Coronavirus: People have ‘civic duty’ to maintain social distance, archbishop says

CofI bishop Paul Colton calls for ‘all-Ireland’ approach to mass gatherings to be established

Catholic Archbishop of Dublin Diarmuid Martin has said it is ‘utter irresponsibility’ not to maintain social distance during the coronavirus pandemic. File photograph: Bryan O’Brien/The Irish Times.

Catholic Archbishop of Dublin Diarmuid Martin has said it is ‘utter irresponsibility’ not to maintain social distance during the coronavirus pandemic. File photograph: Bryan O’Brien/The Irish Times.

 

Catholic Archbishop of Dublin Diarmuid Martin has said it is “utter irresponsibility” not to maintain social distance during the coronavirus pandemic.

“Let no-one think that they know better,” he said. “We are in a difficult situation and one that will not see its end for some time. We are being asked to take very restrictive measures. We are obliged to respond with a sense of personal responsibility and civic duty.”

Archbishop Martin was speaking at the traditional St Patrick’s Day blessing of the shamrock ceremony in Dublin’s Pro Cathedral.

“Today, St Patrick’s Day 2020, is different. We celebrate with a small number of people present, linked by webcam with others. All of us are fearful about the future and many are fearful as they feel increasingly vulnerable,” he said.

“Many are suffering. I think of the elderly and the vulnerable and especially of those who live alone. I think of parents, in particular lone parents, who have to combine work and the care of children now that schools are closed. I think of families with challenging special needs and of people who were already struggling with illness before the additional fear of this virus emerged.”

Archbishop Martin praised “the great commitment of our public health services, especially” nurses, doctors, public health officials and carers.

“We owe them all a debt of gratitude. I thank our priests as they continue to minister to the sick, the troubled and the bereaved. Generosity and creativity are being combined by so many to respond to what is above all a call to solidarity, a call to care for one another.”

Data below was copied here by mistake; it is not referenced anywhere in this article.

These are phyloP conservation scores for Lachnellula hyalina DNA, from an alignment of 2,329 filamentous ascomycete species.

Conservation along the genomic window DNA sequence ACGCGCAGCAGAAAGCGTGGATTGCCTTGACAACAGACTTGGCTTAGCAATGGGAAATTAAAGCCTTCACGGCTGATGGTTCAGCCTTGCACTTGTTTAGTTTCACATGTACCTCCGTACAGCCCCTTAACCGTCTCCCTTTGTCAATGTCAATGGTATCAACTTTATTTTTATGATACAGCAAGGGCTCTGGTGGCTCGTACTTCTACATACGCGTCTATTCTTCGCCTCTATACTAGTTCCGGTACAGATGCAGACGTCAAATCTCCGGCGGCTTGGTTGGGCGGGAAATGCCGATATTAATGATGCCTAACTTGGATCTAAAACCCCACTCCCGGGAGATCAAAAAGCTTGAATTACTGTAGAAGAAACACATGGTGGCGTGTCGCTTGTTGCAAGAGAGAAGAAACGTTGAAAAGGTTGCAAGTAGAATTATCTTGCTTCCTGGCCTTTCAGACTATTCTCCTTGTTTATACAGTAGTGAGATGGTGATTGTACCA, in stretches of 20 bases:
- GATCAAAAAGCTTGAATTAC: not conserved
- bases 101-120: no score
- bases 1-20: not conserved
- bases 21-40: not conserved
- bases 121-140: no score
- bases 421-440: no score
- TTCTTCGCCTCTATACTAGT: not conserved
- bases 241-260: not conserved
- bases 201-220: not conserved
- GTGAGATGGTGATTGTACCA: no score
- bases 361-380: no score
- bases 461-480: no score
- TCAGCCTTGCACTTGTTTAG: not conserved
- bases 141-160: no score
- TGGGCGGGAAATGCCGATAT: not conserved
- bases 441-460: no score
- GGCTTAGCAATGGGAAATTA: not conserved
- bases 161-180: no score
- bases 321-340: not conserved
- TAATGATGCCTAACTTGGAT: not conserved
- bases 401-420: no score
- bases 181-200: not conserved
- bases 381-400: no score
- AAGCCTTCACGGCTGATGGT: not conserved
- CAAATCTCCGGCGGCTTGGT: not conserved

Solidarity

At 11am on Tuesday church bells rang out in Catholic parishes throughout Ireland as an expression of solidarity as people deal with the coronavirus crisis.

In a St Patrick’s Day message, the Catholic Primate Archbishop Eamon Martin said “the coming weeks and months are going to bring challenges and uncertainty for all of us, as we are reminded of the fragility of human life and of our dependence on one another and on God.”

It was “a time for an outpouring of the works of mercy towards the sick and vulnerable, and for a spirit of generosity and self-sacrifice, compassion and charity in Ireland, and across the world,” he said, and called on people to “reach out to neighbours and relatives who may feel troubled or alone.”

Meanwhile, Church of Ireland Bishop of Cork, Cloyne and Ross Bishop Paul Colton has said the lack of all-island rules about mass gatherings and school openings has not helped the fight against Covid-19.

Calling for a unified approach, he said: “The situation is not helped, I feel, in an all-Ireland church as ours is, by the fact that there is not a common approach to ‘mass gatherings’ within the two jurisdictions.”

Confirming the cancellation of all church services in the Cork diocese, he said “a myriad of views” exist among members of the Church of Ireland community in Cork city and county.

“In this diocese, I have discovered that clergy and laity alike have a myriad of different views about what the right thing to do is - often mutually contradictory viewpoints,” he said.

Adhered strictly

His diocese adhered strictly to the Government’s guidelines on numbers and social distancing when it held 66 services on Sunday, helped by the fact that congregations rarely attract more than 40 people.

Many appreciated the opportunity to pray together, albeit in smaller numbers, though many clergy expressed “understandable uncertainty and anxiety about what should happen in the days ahead”. he went on

He said 78 lay and ordained ministers are needed for services in the diocese, but 47 of them are themselves in the ‘at risk’ age group. “A number have already had to self-isolate on medical advice,” he said.

Webcams are being increasingly used to broadcast services, including one that is now being installed at St Fin Barre’s Cathedral in Cork. His congregations are keeping in touch “ using a host of inventive ways,” he said.

Services attended by less than 100 people have been cleared to go ahead in the archdiocese of Dublin and Glendalough, in the Tuam and Kilmore dioceses and at parishes in the Republic belonging to the cross border Clogher diocese and Armagh archdiocese.

At the weekend Rev Stephen Neill, rector at Celbridge and Straffan in the Archdiocese of Dublin and Glendalough, announced the suspension of services in his parishes to protect vulnerable elderly.